Thirteen years ago, I filed a lawsuit on behalf of two brave young women — Ruth Malhotra and Orit Sklar. They were students at the Georgia Tech, they’d faced unconstitutional censorship at their school, and they sued to challenge four blatantly unconstitutional policies, the school’s speech code, its speech zone, its student-fee-funding policy, and a “safe space” training program that explicitly condemned traditional Christianity.
If you think outrage mobs are new, consider what happened next. Ruth and Orit faced a torrent of campus hate. Ruth (an American of Indian descent), was called a “Twinkie” (yellow on the outside, white on the inside), and online posts photoshopped swastikas on her face. She faced rape threats and death threats. One emailer threatened to throw acid on her face at graduation. We sought police protection on her behalf, simply so she could attend class in peace.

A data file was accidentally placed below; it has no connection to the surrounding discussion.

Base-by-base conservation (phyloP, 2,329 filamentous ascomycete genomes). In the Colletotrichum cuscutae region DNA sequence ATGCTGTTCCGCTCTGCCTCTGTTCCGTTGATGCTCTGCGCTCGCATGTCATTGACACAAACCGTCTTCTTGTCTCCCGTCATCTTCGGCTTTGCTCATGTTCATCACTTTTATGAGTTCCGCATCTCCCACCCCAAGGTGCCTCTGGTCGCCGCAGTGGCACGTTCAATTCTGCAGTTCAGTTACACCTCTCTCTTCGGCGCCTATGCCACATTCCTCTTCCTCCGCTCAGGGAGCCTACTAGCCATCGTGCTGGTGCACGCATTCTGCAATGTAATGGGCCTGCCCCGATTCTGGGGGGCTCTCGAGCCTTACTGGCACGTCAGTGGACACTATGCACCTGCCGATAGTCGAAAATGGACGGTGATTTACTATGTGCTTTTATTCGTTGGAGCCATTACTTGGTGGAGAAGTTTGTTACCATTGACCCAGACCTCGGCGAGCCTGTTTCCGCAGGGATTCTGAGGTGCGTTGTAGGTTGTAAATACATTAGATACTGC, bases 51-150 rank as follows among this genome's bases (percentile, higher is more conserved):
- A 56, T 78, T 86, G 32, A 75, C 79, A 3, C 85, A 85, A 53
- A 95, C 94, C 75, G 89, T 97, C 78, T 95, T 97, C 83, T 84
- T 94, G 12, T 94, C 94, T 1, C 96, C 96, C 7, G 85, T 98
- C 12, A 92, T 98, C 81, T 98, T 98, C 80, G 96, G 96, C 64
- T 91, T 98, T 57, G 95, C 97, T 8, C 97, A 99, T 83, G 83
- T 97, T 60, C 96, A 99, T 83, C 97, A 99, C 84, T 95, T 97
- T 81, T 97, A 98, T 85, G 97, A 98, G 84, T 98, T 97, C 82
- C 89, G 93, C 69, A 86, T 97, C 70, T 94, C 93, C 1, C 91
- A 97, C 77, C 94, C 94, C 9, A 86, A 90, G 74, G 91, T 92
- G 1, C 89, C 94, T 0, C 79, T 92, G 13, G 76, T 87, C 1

I’ve told this story before, but here’s a part I haven’t fully told. In spite of the fact that there was a vibrant Christian and conservative presence on campus, Ruth and Orit fought largely alone. In fact, one large campus ministry was angry at them for defending the Constitution, claiming it was making their life more difficult on campus.